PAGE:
Welcome to 2010 – The Year of Water.
This yearlong celebration of water that the Freshwater Society is beginning represents the very core of our mission: Educating and inspiring people to value, conserve and protect water resources.
The year’s activities are all aimed at bringing about a cultural shift in the way we think about water and the value we attach to it.
With the University of Minnesota’s College of Biological Science, we are sponsoring some important lectures on topics such as climate change, endocrine disruptors and the pollution of lakes and rivers from many diffuse sources.
With schools around the state, we hope to open the eyes of elementary students and their parents to the vast amounts of water we all use – and sometimes waste – in our homes.
More than 18 months ago, the Guardianship Council, eight distinguished Minnesotans who advised the Freshwater Society, investigated the quality and quantity of all our water resources.
The council urged the Freshwater Board of Directors to focus on two main goals: Ensuring the sustainability of groundwater, and protecting and cleaning up surface waters threatened by pollution from both urban and agricultural sources. The council also recommended that Freshwater designate 2010 for special activities that would “stress the singular importance of water to our lives and our economy.”
The Freshwater board, enthusiastically adopted all the council’s recommendations. For more than a year, Cherie Wagner of our staff has planned the activities and recruited organizations throughout Minnesota to join in sponsoring them. I hope many more community groups will join the effort.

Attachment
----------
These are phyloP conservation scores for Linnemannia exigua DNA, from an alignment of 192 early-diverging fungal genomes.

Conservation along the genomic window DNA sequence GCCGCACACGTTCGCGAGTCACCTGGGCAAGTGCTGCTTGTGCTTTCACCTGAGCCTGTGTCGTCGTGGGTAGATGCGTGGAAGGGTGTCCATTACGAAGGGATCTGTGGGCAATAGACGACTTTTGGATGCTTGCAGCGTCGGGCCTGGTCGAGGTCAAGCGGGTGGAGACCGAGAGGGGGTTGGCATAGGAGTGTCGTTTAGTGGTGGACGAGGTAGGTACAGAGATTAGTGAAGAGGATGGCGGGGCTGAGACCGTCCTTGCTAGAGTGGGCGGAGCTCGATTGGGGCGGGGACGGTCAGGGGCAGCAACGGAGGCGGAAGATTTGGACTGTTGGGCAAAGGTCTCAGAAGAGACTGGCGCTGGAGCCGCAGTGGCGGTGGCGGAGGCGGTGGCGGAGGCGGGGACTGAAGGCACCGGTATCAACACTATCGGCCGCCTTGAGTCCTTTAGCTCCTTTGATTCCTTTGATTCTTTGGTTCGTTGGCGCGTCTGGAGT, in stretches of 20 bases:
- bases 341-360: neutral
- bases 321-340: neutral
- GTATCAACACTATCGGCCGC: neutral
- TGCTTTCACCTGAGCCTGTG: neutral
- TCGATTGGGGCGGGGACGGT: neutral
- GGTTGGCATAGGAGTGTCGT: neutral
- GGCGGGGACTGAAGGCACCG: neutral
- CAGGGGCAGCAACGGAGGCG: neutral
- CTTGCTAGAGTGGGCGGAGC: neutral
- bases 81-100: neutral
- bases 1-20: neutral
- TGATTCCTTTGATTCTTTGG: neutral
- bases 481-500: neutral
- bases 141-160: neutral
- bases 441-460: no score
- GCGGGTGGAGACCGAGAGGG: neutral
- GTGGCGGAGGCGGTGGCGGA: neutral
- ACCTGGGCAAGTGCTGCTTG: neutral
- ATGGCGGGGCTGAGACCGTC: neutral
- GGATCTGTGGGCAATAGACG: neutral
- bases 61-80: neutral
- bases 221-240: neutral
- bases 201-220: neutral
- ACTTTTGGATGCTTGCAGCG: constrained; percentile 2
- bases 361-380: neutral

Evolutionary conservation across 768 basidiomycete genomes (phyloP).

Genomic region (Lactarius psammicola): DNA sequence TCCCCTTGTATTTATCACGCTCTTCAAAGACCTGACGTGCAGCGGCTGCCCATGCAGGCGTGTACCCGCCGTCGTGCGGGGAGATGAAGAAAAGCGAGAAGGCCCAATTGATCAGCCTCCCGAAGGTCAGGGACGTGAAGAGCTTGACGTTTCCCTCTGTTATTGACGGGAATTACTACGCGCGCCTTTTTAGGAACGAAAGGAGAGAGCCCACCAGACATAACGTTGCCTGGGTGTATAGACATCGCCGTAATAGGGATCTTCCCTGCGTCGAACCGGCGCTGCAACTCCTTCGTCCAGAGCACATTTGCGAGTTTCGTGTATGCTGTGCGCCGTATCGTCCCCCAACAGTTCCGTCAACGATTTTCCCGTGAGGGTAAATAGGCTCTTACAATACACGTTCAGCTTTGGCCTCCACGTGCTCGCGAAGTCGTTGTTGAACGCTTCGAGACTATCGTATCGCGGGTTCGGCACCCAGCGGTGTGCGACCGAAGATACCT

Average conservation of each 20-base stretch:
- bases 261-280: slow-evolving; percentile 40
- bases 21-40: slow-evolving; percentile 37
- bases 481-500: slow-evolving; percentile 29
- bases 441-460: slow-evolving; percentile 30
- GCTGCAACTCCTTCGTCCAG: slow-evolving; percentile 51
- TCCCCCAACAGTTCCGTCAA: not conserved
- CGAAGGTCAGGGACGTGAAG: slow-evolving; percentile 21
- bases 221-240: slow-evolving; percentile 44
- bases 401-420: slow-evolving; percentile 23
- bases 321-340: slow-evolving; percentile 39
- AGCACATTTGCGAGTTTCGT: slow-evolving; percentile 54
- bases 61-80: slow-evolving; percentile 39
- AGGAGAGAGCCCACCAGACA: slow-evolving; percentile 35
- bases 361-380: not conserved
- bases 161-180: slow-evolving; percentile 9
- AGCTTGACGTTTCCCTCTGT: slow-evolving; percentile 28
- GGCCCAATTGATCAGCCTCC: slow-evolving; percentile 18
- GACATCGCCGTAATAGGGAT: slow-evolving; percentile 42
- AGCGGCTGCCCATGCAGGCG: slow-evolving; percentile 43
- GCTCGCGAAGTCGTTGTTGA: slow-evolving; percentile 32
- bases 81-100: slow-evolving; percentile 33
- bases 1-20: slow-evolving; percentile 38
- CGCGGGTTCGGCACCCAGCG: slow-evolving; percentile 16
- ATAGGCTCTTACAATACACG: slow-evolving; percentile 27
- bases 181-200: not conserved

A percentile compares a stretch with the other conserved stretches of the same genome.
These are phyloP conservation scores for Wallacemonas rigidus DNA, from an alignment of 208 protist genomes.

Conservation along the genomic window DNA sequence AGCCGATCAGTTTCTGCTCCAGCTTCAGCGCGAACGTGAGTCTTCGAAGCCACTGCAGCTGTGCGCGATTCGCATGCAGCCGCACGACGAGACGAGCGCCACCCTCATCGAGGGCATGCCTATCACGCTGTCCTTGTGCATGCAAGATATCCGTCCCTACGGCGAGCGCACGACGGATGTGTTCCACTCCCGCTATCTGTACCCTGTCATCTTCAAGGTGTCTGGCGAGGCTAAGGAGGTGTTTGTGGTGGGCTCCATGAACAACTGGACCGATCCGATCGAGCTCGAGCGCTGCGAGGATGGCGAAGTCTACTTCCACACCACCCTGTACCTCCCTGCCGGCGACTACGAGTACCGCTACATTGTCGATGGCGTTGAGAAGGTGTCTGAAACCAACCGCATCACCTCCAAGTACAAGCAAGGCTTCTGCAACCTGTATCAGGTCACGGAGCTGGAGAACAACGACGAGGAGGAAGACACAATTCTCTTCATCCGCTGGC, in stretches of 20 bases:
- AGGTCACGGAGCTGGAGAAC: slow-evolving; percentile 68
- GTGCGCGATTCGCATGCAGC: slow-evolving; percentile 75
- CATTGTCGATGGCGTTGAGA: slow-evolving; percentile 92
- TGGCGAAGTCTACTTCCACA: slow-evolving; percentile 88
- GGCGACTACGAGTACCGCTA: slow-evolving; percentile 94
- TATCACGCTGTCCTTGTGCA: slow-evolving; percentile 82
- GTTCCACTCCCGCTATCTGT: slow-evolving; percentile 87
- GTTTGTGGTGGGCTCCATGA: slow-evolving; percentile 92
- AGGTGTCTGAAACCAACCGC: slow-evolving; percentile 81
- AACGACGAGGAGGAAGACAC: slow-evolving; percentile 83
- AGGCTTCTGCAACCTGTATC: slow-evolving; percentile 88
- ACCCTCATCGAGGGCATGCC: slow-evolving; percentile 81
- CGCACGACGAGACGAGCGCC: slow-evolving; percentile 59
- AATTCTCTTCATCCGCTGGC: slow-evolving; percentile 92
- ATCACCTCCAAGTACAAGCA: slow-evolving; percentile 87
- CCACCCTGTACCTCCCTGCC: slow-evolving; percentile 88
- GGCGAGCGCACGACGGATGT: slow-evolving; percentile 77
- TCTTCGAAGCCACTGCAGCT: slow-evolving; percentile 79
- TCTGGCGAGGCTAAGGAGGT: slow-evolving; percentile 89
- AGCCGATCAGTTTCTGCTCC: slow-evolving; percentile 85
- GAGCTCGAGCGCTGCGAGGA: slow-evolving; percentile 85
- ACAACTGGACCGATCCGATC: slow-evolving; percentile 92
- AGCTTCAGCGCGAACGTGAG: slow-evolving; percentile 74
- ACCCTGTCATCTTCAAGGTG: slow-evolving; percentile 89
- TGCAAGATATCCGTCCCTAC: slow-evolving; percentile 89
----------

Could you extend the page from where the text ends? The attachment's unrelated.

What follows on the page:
But, while we are focused on this special effort, Freshwater is not neglecting other work supporting our mission.
On Feb. 3, we will host our ninth annual conference on road salt and chloride pollution. In cooperation with the University of Minnesota and state and federal agencies, we are about to release a guide to groundwater sustainability planning. We are helping the Izaak Walton League plan and organize a March conference on agricultural drainage. In May, we will hold our sixth annual water-themed art contest for high school students.
And the Freshwater Society is helping with a major effort, commissioned by the Legislature, in which the Water Resources Center is drafting a 25-year framework to “protect, conserve and enhance the quantity and quality of the state’s groundwater and surface water.” Freshwater Executive Director Joan Nephew and I serve on separate advisory bodies for the process.
So please participate in the 2010 events. And please join us, as well, in all these other important efforts to value, conserve and protect water.